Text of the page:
In the U.S. the rate at which an engine consumes fuel is often expressed in gallons per horsepower hour. In the rest of the world, where the metric system is more common, grams of fuel per kilowatt hour is the preferred measure. Converting between the U.S. and metric systems is a multi-stage process, and you need to discover the density of the fuel in question, but the math involved is basic and straightforward.

University engineering extension programs often provide data covering the specific gravity of commonly available fuels.

Check all your calculations before trusting the final converted value.

Printed values for the density, or specific gravity, of fuels are estimates. For precise calculations you must establish the density of the specific fuel sample used.

Divide the mass of the fuel by its density to determine the volume, in cubic centimeters. For example, the typical specific gravity of diesel fuel is 0.85g, so 1,700g of diesel has a volume of 2,000 cubic centimeters -- 1,700 divided by 0.85 equals 2,000. The result is cubic centimeters per kilowatt hour.

Divide the number of cubic centimeters by 3,785, the number of cubic centimeters in a gallon. The result is gallons per kWh. For example, 2,000 divided by 3,785 equals 0.528, so 2,000 cubic centimeters per kWh is equivalent to 0.528 gallons per kWh.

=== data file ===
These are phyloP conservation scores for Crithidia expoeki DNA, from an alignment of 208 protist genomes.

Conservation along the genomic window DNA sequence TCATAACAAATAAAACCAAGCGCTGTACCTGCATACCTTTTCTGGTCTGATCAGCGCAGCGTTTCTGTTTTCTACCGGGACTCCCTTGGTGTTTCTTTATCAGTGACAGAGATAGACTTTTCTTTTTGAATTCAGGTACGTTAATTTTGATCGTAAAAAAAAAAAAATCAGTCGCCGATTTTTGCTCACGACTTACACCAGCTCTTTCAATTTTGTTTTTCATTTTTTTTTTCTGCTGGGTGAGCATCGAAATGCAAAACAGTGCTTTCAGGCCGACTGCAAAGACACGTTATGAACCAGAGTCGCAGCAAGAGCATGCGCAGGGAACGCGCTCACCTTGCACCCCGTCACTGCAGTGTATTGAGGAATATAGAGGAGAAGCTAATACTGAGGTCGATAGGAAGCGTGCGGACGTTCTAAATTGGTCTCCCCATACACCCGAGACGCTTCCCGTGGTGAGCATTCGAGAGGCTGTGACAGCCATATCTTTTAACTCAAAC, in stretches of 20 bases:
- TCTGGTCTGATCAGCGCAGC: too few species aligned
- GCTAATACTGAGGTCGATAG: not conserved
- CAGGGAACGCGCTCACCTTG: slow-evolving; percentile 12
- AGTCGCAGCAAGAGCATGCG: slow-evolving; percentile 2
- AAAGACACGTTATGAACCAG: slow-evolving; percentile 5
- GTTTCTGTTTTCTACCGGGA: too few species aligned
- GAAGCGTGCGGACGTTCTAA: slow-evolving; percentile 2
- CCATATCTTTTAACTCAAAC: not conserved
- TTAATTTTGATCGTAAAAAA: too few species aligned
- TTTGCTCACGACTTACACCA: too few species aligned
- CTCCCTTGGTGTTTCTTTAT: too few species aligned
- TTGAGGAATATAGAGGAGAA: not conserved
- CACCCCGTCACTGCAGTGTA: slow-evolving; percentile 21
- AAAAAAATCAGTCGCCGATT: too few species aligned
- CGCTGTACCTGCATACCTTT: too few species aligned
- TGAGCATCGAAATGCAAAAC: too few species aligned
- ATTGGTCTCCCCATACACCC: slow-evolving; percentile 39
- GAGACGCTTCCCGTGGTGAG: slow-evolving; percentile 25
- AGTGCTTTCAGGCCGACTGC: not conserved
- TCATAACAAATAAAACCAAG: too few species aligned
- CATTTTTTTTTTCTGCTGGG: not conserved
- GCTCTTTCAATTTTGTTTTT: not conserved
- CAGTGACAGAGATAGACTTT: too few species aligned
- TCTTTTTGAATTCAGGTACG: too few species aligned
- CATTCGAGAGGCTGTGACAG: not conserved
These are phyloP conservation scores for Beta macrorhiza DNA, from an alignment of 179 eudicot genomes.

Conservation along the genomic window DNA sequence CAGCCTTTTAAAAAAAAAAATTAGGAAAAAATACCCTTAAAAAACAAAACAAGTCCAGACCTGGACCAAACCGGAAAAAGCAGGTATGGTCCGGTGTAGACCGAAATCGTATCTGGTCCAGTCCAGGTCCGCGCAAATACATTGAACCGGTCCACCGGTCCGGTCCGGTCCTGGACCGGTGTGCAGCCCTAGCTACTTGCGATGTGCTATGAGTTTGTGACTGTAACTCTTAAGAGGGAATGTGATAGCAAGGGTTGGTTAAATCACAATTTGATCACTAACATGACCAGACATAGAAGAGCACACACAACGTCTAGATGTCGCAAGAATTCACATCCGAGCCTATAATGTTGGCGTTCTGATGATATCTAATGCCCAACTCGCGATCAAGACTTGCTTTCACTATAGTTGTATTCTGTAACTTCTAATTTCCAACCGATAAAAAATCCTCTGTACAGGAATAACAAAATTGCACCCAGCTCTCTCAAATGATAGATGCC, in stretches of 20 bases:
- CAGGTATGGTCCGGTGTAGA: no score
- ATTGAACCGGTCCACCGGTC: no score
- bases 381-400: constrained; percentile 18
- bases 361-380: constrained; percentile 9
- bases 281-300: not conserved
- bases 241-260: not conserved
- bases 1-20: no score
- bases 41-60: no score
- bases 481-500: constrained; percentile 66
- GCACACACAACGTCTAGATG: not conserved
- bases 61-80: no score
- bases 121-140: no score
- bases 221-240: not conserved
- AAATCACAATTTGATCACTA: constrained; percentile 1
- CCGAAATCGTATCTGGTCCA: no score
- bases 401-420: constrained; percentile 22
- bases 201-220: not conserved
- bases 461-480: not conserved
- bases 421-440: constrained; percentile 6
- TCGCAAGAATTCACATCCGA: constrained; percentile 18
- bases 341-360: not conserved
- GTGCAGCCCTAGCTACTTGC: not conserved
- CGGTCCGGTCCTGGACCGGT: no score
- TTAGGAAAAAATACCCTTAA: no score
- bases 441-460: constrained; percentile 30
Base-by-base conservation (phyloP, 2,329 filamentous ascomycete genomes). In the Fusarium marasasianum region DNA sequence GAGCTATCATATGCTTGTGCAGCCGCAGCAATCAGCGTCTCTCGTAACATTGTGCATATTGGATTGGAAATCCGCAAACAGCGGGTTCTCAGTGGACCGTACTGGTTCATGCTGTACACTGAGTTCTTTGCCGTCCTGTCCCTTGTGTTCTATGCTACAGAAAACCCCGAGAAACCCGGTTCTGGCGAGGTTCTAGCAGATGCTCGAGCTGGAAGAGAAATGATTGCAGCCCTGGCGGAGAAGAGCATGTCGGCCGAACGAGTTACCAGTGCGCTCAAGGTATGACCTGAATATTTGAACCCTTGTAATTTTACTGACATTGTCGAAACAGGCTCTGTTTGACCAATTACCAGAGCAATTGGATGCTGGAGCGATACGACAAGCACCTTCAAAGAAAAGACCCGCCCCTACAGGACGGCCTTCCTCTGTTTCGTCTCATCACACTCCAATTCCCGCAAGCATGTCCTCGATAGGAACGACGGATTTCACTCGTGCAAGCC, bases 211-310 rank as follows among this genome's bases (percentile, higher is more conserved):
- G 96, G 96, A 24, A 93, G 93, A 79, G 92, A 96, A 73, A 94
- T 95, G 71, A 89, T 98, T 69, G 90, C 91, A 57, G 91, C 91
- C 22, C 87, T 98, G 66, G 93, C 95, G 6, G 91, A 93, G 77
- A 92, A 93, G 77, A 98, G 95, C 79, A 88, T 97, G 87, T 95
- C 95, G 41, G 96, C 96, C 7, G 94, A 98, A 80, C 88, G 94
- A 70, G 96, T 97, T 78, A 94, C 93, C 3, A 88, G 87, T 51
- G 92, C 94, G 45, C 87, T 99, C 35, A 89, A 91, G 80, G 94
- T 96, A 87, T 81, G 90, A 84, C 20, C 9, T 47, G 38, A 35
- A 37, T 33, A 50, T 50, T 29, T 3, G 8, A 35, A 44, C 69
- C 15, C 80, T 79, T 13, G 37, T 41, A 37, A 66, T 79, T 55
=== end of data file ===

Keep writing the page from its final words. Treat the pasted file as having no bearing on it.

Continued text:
Divide the value in gallons obtained in Step 2 by 1.341, the number of horsepower hours equivalent to 1 kWh. The result is gallons per horsepower hour. To conclude, 0.528 divided by 1.341 equals 0.393, so the example result is 0.393 gallons per horsepower hour.

#### Tips

#### Warnings

References

Tips

- University engineering extension programs often provide data covering the specific gravity of commonly available fuels.

Warnings

- Check all your calculations before trusting the final converted value.
- Printed values for the density, or specific gravity, of fuels are estimates. For precise calculations you must establish the density of the specific fuel sample used.

About the Author

David Robinson has written professionally since 2000. He is a Fellow of the Royal Geographical Society and the Royal Meteorological Society. He has written for the "Telegraph" and "Guardian" newspapers in the U.K., government publications, websites, magazines and school textbooks. He holds an honors Bachelor of Arts in geography and education and a teaching certificate from Durham University, England.

Photo Credits

Thinkstock/Comstock/Getty Images